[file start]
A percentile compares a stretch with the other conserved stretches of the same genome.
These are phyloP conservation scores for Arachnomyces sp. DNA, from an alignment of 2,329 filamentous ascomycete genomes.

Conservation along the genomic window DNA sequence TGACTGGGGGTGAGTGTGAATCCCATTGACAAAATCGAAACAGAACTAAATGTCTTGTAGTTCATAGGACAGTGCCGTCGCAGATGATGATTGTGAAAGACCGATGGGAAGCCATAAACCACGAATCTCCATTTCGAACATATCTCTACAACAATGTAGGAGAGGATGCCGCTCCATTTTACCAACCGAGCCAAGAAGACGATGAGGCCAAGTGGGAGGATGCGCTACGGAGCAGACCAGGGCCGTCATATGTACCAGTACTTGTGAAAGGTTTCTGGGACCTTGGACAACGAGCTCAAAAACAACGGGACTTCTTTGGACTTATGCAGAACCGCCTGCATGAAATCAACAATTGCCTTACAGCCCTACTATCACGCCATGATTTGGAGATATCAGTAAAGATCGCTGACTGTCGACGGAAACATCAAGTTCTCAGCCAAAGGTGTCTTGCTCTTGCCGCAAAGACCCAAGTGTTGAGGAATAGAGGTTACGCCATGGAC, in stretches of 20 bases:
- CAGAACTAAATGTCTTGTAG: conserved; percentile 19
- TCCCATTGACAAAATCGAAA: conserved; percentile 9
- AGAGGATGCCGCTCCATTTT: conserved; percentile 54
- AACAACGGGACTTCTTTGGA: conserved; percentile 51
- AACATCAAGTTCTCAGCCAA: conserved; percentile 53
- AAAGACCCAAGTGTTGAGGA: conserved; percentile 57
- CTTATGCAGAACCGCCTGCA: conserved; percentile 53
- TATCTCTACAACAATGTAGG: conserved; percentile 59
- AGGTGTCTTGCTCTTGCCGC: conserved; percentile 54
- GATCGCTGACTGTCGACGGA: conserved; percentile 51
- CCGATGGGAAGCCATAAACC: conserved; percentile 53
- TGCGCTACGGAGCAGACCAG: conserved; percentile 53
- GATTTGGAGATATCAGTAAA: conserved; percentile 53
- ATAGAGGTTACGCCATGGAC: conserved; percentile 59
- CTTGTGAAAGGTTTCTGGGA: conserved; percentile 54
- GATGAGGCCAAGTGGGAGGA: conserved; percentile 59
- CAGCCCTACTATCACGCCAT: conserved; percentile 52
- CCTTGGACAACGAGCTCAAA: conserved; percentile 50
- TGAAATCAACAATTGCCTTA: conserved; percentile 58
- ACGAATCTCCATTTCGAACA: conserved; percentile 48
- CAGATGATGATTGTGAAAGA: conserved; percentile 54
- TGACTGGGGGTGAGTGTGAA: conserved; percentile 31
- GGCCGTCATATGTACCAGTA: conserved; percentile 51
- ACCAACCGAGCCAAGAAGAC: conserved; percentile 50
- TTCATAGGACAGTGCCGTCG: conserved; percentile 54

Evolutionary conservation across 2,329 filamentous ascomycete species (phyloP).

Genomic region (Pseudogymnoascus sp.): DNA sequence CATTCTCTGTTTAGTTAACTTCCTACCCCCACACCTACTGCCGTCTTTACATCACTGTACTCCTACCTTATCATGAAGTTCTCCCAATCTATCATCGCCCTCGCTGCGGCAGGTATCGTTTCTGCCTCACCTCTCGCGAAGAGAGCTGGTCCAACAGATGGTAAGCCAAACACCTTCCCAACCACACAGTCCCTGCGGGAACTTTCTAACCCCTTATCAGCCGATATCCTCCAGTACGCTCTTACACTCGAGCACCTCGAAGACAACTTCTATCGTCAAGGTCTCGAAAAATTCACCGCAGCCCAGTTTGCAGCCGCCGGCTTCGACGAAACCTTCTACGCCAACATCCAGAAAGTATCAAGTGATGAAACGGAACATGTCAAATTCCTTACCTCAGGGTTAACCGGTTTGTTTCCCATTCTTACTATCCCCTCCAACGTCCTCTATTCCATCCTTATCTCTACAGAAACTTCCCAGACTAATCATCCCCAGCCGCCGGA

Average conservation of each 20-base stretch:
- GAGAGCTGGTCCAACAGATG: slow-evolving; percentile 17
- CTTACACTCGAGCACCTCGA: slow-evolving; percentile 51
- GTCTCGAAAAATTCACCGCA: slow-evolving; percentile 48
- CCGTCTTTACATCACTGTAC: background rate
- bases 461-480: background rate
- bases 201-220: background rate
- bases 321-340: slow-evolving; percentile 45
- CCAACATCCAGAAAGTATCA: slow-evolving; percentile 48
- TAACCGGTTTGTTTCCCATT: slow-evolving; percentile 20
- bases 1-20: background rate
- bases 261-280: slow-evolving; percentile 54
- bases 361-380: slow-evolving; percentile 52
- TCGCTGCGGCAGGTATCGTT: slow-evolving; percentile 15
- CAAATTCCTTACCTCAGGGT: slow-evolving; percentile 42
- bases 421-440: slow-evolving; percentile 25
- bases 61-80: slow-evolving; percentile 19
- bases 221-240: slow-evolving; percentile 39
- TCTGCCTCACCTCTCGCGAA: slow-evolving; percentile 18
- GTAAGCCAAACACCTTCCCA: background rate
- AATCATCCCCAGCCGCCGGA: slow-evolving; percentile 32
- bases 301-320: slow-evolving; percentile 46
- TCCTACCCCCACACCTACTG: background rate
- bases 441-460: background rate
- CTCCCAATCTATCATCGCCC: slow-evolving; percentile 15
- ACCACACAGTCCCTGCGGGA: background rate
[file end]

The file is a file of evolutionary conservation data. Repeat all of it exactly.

A percentile compares a stretch with the other conserved stretches of the same genome.
These are phyloP conservation scores for Arachnomyces sp. DNA, from an alignment of 2,329 filamentous ascomycete genomes.

Conservation along the genomic window DNA sequence TGACTGGGGGTGAGTGTGAATCCCATTGACAAAATCGAAACAGAACTAAATGTCTTGTAGTTCATAGGACAGTGCCGTCGCAGATGATGATTGTGAAAGACCGATGGGAAGCCATAAACCACGAATCTCCATTTCGAACATATCTCTACAACAATGTAGGAGAGGATGCCGCTCCATTTTACCAACCGAGCCAAGAAGACGATGAGGCCAAGTGGGAGGATGCGCTACGGAGCAGACCAGGGCCGTCATATGTACCAGTACTTGTGAAAGGTTTCTGGGACCTTGGACAACGAGCTCAAAAACAACGGGACTTCTTTGGACTTATGCAGAACCGCCTGCATGAAATCAACAATTGCCTTACAGCCCTACTATCACGCCATGATTTGGAGATATCAGTAAAGATCGCTGACTGTCGACGGAAACATCAAGTTCTCAGCCAAAGGTGTCTTGCTCTTGCCGCAAAGACCCAAGTGTTGAGGAATAGAGGTTACGCCATGGAC, in stretches of 20 bases:
- CAGAACTAAATGTCTTGTAG: conserved; percentile 19
- TCCCATTGACAAAATCGAAA: conserved; percentile 9
- AGAGGATGCCGCTCCATTTT: conserved; percentile 54
- AACAACGGGACTTCTTTGGA: conserved; percentile 51
- AACATCAAGTTCTCAGCCAA: conserved; percentile 53
- AAAGACCCAAGTGTTGAGGA: conserved; percentile 57
- CTTATGCAGAACCGCCTGCA: conserved; percentile 53
- TATCTCTACAACAATGTAGG: conserved; percentile 59
- AGGTGTCTTGCTCTTGCCGC: conserved; percentile 54
- GATCGCTGACTGTCGACGGA: conserved; percentile 51
- CCGATGGGAAGCCATAAACC: conserved; percentile 53
- TGCGCTACGGAGCAGACCAG: conserved; percentile 53
- GATTTGGAGATATCAGTAAA: conserved; percentile 53
- ATAGAGGTTACGCCATGGAC: conserved; percentile 59
- CTTGTGAAAGGTTTCTGGGA: conserved; percentile 54
- GATGAGGCCAAGTGGGAGGA: conserved; percentile 59
- CAGCCCTACTATCACGCCAT: conserved; percentile 52
- CCTTGGACAACGAGCTCAAA: conserved; percentile 50
- TGAAATCAACAATTGCCTTA: conserved; percentile 58
- ACGAATCTCCATTTCGAACA: conserved; percentile 48
- CAGATGATGATTGTGAAAGA: conserved; percentile 54
- TGACTGGGGGTGAGTGTGAA: conserved; percentile 31
- GGCCGTCATATGTACCAGTA: conserved; percentile 51
- ACCAACCGAGCCAAGAAGAC: conserved; percentile 50
- TTCATAGGACAGTGCCGTCG: conserved; percentile 54

Evolutionary conservation across 2,329 filamentous ascomycete species (phyloP).

Genomic region (Pseudogymnoascus sp.): DNA sequence CATTCTCTGTTTAGTTAACTTCCTACCCCCACACCTACTGCCGTCTTTACATCACTGTACTCCTACCTTATCATGAAGTTCTCCCAATCTATCATCGCCCTCGCTGCGGCAGGTATCGTTTCTGCCTCACCTCTCGCGAAGAGAGCTGGTCCAACAGATGGTAAGCCAAACACCTTCCCAACCACACAGTCCCTGCGGGAACTTTCTAACCCCTTATCAGCCGATATCCTCCAGTACGCTCTTACACTCGAGCACCTCGAAGACAACTTCTATCGTCAAGGTCTCGAAAAATTCACCGCAGCCCAGTTTGCAGCCGCCGGCTTCGACGAAACCTTCTACGCCAACATCCAGAAAGTATCAAGTGATGAAACGGAACATGTCAAATTCCTTACCTCAGGGTTAACCGGTTTGTTTCCCATTCTTACTATCCCCTCCAACGTCCTCTATTCCATCCTTATCTCTACAGAAACTTCCCAGACTAATCATCCCCAGCCGCCGGA

Average conservation of each 20-base stretch:
- GAGAGCTGGTCCAACAGATG: slow-evolving; percentile 17
- CTTACACTCGAGCACCTCGA: slow-evolving; percentile 51
- GTCTCGAAAAATTCACCGCA: slow-evolving; percentile 48
- CCGTCTTTACATCACTGTAC: background rate
- bases 461-480: background rate
- bases 201-220: background rate
- bases 321-340: slow-evolving; percentile 45
- CCAACATCCAGAAAGTATCA: slow-evolving; percentile 48
- TAACCGGTTTGTTTCCCATT: slow-evolving; percentile 20
- bases 1-20: background rate
- bases 261-280: slow-evolving; percentile 54
- bases 361-380: slow-evolving; percentile 52
- TCGCTGCGGCAGGTATCGTT: slow-evolving; percentile 15
- CAAATTCCTTACCTCAGGGT: slow-evolving; percentile 42
- bases 421-440: slow-evolving; percentile 25
- bases 61-80: slow-evolving; percentile 19
- bases 221-240: slow-evolving; percentile 39
- TCTGCCTCACCTCTCGCGAA: slow-evolving; percentile 18
- GTAAGCCAAACACCTTCCCA: background rate
- AATCATCCCCAGCCGCCGGA: slow-evolving; percentile 32
- bases 301-320: slow-evolving; percentile 46
- TCCTACCCCCACACCTACTG: background rate
- bases 441-460: background rate
- CTCCCAATCTATCATCGCCC: slow-evolving; percentile 15
- ACCACACAGTCCCTGCGGGA: background rate